Denel moving beyond selling products to reduce state dependency

State-owned aerospace and defence technology company Denel is diversifying its services to reduce its dependency on government funding, the company has said.

“We are not (just) in the business of selling products. The partnerships that we are involved in, for example with Brazil (and the) United Arab Emirates, are testament that these business relations will be based on something more fundamentally sustainable than selling products,” Denel CEO Riaz Saloojee told reporters at a briefing in Irene (south of Pretoria) today.

The company was reducing its dependency on government funding.

“We don’t want to continue to be a burden on the South African taxpayer. But the fact of the matter is that there are certain strategic capabilities that will have to be funded,” he said.

Saloojee would not elaborate on these capabilities, saying it was between the company and the defence department.

“That will be in the public domain when we agree on what are those capabilities,” he said.

The briefing was meant to give an overview of Denel’s growth, after the company made marginal profits in the past few years.

Saloojee attributed previous low profit margins to slow global economic growth and government’s policy on defence spending.

Historically, Denel had sold products and there was a lack of understanding or commitment to life-cycle support and ensuring skills support.

The company was taking a new direction, he said.

An engineering bursary scheme and a Denel academy had been established for internship programmes and producing artisans and technicians.

In the current financial year, Denel had invested R530 million in research and development. Through its hi-tech manufacturing section, Denel brought in more than R1.7 billion into the South African economy.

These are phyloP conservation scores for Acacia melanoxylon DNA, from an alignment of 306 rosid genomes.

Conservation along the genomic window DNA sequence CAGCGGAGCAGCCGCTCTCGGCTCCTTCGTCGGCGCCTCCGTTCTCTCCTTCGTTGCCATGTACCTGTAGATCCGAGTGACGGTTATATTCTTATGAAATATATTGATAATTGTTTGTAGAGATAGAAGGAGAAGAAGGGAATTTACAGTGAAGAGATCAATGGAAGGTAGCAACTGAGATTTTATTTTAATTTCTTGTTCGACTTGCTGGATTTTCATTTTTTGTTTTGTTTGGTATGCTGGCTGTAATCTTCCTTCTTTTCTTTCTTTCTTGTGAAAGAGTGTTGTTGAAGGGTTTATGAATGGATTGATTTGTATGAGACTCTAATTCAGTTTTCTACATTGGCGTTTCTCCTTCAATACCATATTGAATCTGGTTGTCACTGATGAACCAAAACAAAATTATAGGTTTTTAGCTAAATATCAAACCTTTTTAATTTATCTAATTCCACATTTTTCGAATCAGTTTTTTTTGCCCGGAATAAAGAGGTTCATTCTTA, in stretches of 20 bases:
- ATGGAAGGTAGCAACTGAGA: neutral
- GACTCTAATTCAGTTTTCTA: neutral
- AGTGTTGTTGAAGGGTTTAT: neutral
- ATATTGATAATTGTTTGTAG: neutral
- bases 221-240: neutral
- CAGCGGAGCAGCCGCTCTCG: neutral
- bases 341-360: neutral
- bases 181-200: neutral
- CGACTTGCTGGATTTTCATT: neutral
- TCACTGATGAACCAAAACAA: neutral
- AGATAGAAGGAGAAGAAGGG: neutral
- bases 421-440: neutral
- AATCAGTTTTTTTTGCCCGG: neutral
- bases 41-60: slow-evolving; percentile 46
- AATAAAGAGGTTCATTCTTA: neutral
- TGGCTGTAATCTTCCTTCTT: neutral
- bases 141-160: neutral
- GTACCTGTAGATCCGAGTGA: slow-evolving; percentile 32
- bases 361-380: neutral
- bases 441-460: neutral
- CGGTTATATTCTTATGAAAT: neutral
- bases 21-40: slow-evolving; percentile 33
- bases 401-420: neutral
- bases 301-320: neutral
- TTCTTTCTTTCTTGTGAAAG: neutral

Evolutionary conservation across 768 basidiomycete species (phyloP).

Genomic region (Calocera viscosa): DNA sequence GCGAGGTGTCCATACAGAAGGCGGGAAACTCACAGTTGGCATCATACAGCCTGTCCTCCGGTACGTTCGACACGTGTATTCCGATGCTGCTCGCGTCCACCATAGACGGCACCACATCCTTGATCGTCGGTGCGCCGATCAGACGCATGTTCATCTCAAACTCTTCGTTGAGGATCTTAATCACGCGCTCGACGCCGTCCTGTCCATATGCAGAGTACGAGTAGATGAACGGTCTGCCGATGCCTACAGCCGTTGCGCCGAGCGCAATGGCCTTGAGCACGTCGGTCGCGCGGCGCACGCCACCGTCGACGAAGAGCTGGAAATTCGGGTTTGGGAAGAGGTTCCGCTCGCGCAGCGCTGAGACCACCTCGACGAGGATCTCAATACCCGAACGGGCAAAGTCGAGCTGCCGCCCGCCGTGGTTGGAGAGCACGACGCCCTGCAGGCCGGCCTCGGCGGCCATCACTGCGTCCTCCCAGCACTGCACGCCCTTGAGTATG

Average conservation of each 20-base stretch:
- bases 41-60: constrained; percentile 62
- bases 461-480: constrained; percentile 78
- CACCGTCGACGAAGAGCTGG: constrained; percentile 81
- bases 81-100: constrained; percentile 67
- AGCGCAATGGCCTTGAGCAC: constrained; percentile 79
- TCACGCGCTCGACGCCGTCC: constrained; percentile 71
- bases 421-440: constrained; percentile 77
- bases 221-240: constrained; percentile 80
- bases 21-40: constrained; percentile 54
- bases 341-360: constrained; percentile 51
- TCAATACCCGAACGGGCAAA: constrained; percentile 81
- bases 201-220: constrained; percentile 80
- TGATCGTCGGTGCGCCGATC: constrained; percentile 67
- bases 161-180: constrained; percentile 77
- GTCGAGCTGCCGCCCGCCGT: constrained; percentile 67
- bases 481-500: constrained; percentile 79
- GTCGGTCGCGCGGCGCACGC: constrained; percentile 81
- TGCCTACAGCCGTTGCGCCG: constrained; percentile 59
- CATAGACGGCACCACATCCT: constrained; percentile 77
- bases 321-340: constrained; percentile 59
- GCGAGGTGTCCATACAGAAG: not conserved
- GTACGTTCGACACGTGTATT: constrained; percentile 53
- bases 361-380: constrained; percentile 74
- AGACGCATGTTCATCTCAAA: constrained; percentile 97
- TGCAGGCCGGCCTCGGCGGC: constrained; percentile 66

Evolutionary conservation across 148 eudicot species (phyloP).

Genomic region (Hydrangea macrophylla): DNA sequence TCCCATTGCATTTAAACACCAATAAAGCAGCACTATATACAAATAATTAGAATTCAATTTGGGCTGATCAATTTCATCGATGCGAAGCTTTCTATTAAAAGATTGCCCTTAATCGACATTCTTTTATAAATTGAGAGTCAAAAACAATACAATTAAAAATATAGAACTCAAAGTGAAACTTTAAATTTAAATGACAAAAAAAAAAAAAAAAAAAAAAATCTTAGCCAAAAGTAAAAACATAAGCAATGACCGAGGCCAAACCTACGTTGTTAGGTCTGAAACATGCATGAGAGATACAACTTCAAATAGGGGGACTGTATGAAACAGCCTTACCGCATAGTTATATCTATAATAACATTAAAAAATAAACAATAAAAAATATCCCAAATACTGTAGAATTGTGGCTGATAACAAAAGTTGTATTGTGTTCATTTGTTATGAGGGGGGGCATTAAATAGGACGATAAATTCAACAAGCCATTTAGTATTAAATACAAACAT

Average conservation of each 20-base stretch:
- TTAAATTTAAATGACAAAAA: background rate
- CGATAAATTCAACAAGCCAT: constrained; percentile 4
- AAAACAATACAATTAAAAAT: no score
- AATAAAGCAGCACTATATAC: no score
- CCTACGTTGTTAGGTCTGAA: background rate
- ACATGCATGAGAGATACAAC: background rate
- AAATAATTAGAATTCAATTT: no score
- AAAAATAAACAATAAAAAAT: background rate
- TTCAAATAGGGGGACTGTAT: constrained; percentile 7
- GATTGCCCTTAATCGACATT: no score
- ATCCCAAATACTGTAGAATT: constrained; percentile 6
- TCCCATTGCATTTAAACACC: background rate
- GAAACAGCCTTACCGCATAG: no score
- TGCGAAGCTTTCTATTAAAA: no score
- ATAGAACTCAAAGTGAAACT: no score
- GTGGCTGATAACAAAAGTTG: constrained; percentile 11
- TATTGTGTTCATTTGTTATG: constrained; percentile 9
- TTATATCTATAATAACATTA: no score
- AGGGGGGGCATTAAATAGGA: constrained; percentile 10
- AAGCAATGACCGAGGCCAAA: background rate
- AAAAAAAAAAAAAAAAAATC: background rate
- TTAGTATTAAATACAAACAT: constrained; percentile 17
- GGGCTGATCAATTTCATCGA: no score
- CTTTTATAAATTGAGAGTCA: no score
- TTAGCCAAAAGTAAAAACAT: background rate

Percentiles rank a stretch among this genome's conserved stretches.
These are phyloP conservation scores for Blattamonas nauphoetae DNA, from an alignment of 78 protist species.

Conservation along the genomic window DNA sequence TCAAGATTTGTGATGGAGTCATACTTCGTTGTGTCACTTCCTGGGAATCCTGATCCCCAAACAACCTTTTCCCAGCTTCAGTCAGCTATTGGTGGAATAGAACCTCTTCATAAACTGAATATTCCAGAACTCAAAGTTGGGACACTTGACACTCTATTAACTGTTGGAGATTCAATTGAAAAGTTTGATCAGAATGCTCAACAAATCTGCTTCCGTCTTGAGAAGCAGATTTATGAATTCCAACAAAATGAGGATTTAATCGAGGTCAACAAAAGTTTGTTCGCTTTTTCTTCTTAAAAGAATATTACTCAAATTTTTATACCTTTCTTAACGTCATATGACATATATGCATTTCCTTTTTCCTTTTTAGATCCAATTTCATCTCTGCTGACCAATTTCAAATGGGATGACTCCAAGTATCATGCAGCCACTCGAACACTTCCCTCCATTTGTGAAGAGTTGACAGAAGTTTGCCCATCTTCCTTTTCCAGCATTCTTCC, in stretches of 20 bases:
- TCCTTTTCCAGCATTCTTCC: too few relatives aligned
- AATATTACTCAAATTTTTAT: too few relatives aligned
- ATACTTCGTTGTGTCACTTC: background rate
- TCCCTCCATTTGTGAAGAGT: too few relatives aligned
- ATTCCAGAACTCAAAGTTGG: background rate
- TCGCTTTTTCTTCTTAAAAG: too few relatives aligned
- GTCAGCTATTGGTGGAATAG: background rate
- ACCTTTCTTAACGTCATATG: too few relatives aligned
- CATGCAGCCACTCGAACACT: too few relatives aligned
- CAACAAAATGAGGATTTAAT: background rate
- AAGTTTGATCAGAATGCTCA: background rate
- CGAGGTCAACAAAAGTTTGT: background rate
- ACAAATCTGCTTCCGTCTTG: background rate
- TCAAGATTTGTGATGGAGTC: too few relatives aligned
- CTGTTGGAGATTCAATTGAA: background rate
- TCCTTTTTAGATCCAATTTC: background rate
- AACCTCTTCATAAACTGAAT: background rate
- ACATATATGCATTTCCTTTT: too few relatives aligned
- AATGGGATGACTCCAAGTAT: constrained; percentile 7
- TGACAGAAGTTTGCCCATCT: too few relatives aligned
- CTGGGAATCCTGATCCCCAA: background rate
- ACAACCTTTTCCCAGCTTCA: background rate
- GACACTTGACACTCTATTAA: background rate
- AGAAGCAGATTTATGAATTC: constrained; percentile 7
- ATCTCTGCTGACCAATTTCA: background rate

Saloojee said Denel had also gone beyond providing the SA National Defence Force with technology, and now used its unmanned aerial vehicle systems (UAVS) for border control, detecting veld fires and fighting rhino poaching.

Regarding the latter, UAVS flew above national parks and had the capacity to take video footage and relay information in real time to law-enforcement officials on the ground.

Saloojee said Denel had opened a centre of excellence during the Brics (Brazil, Russia, India, China and SA) summit earlier in the year.

The centre performed maintenance, repair and overhaul services on both military and civilian helicopters manufactured by Russian Helicopters.

“Our strategy is to grow the company’s revenue through diversification, exporting to new markets, and entering into new partnerships – both locally and overseas,” he said.

The Middle East, Africa, South America and the Asia-Pacific regions had been identified as strategic markets for the company.

An order book of R21 billion had been confirmed over the next three to eight years, Saloojee said.

Denel was currently finalising a contract to produce 264 infantry combat vehicles.

The company was also involved in the design and development of a complex missile system in partnership with Brazil and Abu Dhabi.

Saloojee also announced that a Seeker 400 UAVS would soon undergo its final testing phase.

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